The freedom and flexibility that homeschooling offers to parents can be used to give their children more time to experiment with new ideas and new projects. In these ways, homeschooling encourages creativity for the child.

8. It Affects Children’s Imagination

Homeschooling affects children’s imagination because it allows children to be more creative in their learning. As explained above, a homeschooled child is more likely to experiment with new ideas and projects. In this way, homeschooling encourages children’s creativity.

9. It Affects Children’s Mood

Homeschooling affects children’s moods because it allows parents to work individually with their children.

Not only can a parent tailor the lesson plan for each child, but they can also choose what activities the child participates in throughout the day. In these ways, homeschooling encourages children’s moods for its child.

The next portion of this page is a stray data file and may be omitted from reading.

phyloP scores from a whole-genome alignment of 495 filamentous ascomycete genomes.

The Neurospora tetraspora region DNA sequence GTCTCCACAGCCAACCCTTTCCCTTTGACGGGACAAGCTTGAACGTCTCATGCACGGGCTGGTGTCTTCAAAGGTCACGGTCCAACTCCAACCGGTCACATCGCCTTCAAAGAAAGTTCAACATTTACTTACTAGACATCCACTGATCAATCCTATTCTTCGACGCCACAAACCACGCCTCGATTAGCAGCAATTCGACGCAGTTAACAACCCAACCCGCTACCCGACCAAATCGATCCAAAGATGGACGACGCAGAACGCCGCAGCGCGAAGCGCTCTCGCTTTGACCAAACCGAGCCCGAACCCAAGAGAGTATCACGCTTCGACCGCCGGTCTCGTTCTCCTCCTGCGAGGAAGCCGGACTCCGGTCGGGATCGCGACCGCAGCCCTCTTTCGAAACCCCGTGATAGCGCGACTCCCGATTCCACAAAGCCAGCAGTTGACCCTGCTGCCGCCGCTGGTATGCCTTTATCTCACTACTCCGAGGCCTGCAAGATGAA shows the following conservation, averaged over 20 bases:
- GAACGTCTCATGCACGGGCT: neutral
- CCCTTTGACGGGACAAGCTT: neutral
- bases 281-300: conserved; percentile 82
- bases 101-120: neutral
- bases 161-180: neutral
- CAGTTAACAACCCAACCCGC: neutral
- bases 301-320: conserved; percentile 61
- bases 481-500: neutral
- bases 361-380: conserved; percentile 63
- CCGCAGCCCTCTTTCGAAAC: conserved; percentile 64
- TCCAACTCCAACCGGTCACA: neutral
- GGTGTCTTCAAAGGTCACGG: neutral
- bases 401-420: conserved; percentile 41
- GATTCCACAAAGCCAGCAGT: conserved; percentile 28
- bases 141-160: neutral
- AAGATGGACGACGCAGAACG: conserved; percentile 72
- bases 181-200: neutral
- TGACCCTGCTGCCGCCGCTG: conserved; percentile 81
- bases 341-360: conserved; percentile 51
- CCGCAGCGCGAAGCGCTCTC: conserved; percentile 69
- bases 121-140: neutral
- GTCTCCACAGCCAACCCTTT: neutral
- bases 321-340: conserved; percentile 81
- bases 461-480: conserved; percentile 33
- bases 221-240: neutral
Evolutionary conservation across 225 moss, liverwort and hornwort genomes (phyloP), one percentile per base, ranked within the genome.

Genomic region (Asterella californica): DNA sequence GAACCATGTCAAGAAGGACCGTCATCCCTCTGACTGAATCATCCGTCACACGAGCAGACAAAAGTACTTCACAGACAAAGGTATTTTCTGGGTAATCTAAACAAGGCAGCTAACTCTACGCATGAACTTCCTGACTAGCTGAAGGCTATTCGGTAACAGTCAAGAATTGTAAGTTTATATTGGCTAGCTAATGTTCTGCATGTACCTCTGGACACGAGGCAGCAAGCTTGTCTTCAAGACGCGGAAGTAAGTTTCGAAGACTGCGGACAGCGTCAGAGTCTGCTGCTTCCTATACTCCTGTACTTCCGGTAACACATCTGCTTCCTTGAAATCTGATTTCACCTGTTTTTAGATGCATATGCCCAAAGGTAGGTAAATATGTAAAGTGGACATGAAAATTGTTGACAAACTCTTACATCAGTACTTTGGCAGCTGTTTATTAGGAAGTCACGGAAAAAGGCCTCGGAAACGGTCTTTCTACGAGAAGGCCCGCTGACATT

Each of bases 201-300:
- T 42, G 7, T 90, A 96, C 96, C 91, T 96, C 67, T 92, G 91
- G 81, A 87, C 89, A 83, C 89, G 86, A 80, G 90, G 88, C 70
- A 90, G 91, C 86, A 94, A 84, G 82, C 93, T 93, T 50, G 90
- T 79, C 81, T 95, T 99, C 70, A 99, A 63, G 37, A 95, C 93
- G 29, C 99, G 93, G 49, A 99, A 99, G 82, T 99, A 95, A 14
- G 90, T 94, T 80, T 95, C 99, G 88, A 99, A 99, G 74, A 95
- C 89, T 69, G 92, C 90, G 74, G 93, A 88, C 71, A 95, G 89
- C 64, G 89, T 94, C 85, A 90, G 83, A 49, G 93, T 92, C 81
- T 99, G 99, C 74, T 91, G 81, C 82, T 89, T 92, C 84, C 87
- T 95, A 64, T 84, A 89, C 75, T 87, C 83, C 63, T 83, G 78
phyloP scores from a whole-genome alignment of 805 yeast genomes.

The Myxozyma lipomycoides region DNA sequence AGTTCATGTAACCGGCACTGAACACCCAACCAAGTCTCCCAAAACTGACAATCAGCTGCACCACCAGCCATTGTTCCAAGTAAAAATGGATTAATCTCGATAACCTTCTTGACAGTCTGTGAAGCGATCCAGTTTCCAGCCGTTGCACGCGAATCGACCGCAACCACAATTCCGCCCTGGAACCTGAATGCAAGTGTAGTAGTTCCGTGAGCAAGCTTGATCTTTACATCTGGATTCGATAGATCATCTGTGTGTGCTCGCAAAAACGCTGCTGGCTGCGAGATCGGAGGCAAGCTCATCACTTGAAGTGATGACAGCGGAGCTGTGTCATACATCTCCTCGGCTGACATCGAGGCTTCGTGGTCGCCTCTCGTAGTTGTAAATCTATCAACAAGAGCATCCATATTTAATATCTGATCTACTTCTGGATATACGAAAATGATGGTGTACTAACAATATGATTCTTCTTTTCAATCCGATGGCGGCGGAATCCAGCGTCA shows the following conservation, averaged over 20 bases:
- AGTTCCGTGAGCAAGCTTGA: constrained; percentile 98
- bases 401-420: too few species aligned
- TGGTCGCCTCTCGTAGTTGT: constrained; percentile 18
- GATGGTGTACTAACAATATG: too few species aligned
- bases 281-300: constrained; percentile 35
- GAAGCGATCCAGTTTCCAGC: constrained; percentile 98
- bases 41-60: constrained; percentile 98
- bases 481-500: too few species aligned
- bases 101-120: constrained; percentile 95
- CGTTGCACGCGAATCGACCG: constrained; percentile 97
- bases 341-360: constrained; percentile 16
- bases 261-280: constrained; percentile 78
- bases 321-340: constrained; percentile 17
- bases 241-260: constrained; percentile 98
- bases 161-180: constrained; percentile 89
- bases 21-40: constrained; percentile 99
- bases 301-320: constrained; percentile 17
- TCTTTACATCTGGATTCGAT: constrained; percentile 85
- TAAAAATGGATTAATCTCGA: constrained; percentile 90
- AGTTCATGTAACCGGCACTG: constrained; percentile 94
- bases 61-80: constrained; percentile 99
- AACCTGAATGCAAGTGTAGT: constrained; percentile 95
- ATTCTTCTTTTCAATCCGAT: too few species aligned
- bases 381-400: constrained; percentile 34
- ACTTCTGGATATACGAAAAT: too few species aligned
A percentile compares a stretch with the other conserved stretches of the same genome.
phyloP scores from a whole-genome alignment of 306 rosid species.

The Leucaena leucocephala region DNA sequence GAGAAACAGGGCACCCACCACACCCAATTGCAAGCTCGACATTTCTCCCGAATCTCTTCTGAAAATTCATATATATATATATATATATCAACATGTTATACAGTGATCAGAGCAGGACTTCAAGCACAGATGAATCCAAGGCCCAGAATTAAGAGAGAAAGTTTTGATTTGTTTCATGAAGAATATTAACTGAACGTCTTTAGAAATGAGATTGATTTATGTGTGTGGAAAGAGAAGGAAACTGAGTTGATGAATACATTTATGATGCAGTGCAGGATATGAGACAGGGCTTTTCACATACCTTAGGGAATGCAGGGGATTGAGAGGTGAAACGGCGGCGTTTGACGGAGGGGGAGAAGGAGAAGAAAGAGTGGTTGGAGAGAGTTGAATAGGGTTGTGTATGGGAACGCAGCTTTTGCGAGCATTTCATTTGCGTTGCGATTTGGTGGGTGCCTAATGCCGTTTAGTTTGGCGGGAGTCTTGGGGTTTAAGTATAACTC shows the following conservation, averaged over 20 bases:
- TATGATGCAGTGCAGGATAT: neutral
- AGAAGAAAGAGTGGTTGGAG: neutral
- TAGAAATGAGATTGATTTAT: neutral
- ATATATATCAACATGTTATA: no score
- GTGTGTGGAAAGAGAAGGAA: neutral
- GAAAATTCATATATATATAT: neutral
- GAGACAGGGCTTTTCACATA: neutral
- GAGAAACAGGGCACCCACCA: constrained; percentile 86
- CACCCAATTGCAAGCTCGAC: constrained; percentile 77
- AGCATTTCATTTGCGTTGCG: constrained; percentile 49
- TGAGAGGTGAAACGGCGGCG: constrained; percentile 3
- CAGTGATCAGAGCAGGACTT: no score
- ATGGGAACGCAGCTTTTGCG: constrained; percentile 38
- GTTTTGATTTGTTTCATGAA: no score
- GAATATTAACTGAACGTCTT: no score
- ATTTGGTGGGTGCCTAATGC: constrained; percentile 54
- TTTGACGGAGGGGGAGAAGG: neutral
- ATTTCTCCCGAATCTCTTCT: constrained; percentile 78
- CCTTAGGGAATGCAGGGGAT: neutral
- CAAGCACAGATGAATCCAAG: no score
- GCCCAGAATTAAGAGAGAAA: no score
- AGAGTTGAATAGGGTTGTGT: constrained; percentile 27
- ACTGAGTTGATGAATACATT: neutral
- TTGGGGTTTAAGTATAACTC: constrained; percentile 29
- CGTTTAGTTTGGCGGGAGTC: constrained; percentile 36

10. It Affects Children’s Social Skills

Homeschooling affects children’s social skills because it allows a parent to teach a child at a pace that is best for them.

A homeschooled student is more likely to have one-on-one interactions with their parent throughout the school day, allowing parents to focus on teaching their children how to get along with others and develop friendships that may not be found in a traditional classroom. In these ways, homeschooling encourages social skills for the child.


Homeschooling is a unique educational option that gives parents more flexibility and control over their child’s education. On the other hand, homeschooled children have more in common with their natural peers than they do with their classmates in a traditional classroom. Research is beginning to emerge that homeschooling can positively affect a child’s social, physical, academic, and creative development.

Combined with the fact that homeschooling is becoming increasingly popular among parents, it appears that this educational option is likely here to stay. Whether or not this will be for the benefit of children across the country remains to be seen.

Although public schools are generally accepted to teach children how to get along with others and communicate effectively with their peers, research indicates that homeschooling may be just as successful in this area if done correctly.